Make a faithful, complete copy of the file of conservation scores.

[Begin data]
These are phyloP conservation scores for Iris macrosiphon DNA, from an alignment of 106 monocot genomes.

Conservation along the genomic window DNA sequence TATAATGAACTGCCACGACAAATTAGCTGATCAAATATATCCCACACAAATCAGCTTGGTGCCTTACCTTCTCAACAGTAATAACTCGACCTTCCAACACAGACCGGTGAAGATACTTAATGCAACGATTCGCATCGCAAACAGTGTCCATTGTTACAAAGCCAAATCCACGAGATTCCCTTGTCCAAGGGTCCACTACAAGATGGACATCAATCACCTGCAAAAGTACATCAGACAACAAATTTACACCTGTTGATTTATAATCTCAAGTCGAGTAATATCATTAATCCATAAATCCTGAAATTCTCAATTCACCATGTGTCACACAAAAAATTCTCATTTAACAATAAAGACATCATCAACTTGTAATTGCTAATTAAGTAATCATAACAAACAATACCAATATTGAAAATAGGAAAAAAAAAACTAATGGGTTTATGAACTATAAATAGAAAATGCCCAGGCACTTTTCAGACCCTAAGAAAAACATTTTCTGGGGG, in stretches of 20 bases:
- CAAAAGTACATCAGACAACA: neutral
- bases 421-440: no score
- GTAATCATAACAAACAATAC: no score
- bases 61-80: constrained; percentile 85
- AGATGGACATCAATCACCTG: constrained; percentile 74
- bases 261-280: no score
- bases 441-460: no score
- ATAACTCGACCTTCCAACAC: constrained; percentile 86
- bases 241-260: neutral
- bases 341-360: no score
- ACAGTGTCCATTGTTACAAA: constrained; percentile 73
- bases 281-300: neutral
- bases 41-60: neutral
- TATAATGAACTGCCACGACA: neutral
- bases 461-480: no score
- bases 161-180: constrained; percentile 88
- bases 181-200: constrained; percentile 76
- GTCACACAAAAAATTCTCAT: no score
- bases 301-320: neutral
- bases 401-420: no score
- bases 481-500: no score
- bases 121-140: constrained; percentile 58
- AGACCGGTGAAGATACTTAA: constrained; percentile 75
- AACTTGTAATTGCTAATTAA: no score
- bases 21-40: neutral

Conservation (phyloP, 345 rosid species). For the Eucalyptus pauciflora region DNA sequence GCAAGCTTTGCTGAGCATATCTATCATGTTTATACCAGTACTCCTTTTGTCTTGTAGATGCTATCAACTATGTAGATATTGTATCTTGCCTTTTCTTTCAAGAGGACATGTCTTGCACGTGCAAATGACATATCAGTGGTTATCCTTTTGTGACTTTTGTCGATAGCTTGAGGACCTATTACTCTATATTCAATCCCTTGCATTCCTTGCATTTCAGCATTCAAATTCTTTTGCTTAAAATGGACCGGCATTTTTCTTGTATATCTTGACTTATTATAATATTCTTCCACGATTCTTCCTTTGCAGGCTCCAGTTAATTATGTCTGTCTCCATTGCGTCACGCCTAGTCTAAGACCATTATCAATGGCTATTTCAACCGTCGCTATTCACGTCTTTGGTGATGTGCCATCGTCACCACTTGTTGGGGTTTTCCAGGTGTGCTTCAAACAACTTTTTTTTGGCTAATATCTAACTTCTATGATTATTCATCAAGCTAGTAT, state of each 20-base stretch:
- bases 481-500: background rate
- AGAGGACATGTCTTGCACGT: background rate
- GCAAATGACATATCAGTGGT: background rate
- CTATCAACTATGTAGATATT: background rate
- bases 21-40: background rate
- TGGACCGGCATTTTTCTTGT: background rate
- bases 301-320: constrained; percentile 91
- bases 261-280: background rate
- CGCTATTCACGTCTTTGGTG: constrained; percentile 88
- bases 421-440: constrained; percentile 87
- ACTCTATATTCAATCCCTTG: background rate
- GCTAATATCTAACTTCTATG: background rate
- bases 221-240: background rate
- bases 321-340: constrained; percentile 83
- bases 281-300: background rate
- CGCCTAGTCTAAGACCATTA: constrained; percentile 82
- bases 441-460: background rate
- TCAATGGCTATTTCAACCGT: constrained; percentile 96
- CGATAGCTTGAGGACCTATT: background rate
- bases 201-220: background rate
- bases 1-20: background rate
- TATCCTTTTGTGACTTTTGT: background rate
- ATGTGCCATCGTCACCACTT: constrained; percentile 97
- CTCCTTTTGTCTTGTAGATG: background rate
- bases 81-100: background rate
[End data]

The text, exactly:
These are phyloP conservation scores for Iris macrosiphon DNA, from an alignment of 106 monocot genomes.

Conservation along the genomic window DNA sequence TATAATGAACTGCCACGACAAATTAGCTGATCAAATATATCCCACACAAATCAGCTTGGTGCCTTACCTTCTCAACAGTAATAACTCGACCTTCCAACACAGACCGGTGAAGATACTTAATGCAACGATTCGCATCGCAAACAGTGTCCATTGTTACAAAGCCAAATCCACGAGATTCCCTTGTCCAAGGGTCCACTACAAGATGGACATCAATCACCTGCAAAAGTACATCAGACAACAAATTTACACCTGTTGATTTATAATCTCAAGTCGAGTAATATCATTAATCCATAAATCCTGAAATTCTCAATTCACCATGTGTCACACAAAAAATTCTCATTTAACAATAAAGACATCATCAACTTGTAATTGCTAATTAAGTAATCATAACAAACAATACCAATATTGAAAATAGGAAAAAAAAAACTAATGGGTTTATGAACTATAAATAGAAAATGCCCAGGCACTTTTCAGACCCTAAGAAAAACATTTTCTGGGGG, in stretches of 20 bases:
- CAAAAGTACATCAGACAACA: neutral
- bases 421-440: no score
- GTAATCATAACAAACAATAC: no score
- bases 61-80: constrained; percentile 85
- AGATGGACATCAATCACCTG: constrained; percentile 74
- bases 261-280: no score
- bases 441-460: no score
- ATAACTCGACCTTCCAACAC: constrained; percentile 86
- bases 241-260: neutral
- bases 341-360: no score
- ACAGTGTCCATTGTTACAAA: constrained; percentile 73
- bases 281-300: neutral
- bases 41-60: neutral
- TATAATGAACTGCCACGACA: neutral
- bases 461-480: no score
- bases 161-180: constrained; percentile 88
- bases 181-200: constrained; percentile 76
- GTCACACAAAAAATTCTCAT: no score
- bases 301-320: neutral
- bases 401-420: no score
- bases 481-500: no score
- bases 121-140: constrained; percentile 58
- AGACCGGTGAAGATACTTAA: constrained; percentile 75
- AACTTGTAATTGCTAATTAA: no score
- bases 21-40: neutral

Conservation (phyloP, 345 rosid species). For the Eucalyptus pauciflora region DNA sequence GCAAGCTTTGCTGAGCATATCTATCATGTTTATACCAGTACTCCTTTTGTCTTGTAGATGCTATCAACTATGTAGATATTGTATCTTGCCTTTTCTTTCAAGAGGACATGTCTTGCACGTGCAAATGACATATCAGTGGTTATCCTTTTGTGACTTTTGTCGATAGCTTGAGGACCTATTACTCTATATTCAATCCCTTGCATTCCTTGCATTTCAGCATTCAAATTCTTTTGCTTAAAATGGACCGGCATTTTTCTTGTATATCTTGACTTATTATAATATTCTTCCACGATTCTTCCTTTGCAGGCTCCAGTTAATTATGTCTGTCTCCATTGCGTCACGCCTAGTCTAAGACCATTATCAATGGCTATTTCAACCGTCGCTATTCACGTCTTTGGTGATGTGCCATCGTCACCACTTGTTGGGGTTTTCCAGGTGTGCTTCAAACAACTTTTTTTTGGCTAATATCTAACTTCTATGATTATTCATCAAGCTAGTAT, state of each 20-base stretch:
- bases 481-500: background rate
- AGAGGACATGTCTTGCACGT: background rate
- GCAAATGACATATCAGTGGT: background rate
- CTATCAACTATGTAGATATT: background rate
- bases 21-40: background rate
- TGGACCGGCATTTTTCTTGT: background rate
- bases 301-320: constrained; percentile 91
- bases 261-280: background rate
- CGCTATTCACGTCTTTGGTG: constrained; percentile 88
- bases 421-440: constrained; percentile 87
- ACTCTATATTCAATCCCTTG: background rate
- GCTAATATCTAACTTCTATG: background rate
- bases 221-240: background rate
- bases 321-340: constrained; percentile 83
- bases 281-300: background rate
- CGCCTAGTCTAAGACCATTA: constrained; percentile 82
- bases 441-460: background rate
- TCAATGGCTATTTCAACCGT: constrained; percentile 96
- CGATAGCTTGAGGACCTATT: background rate
- bases 201-220: background rate
- bases 1-20: background rate
- TATCCTTTTGTGACTTTTGT: background rate
- ATGTGCCATCGTCACCACTT: constrained; percentile 97
- CTCCTTTTGTCTTGTAGATG: background rate
- bases 81-100: background rate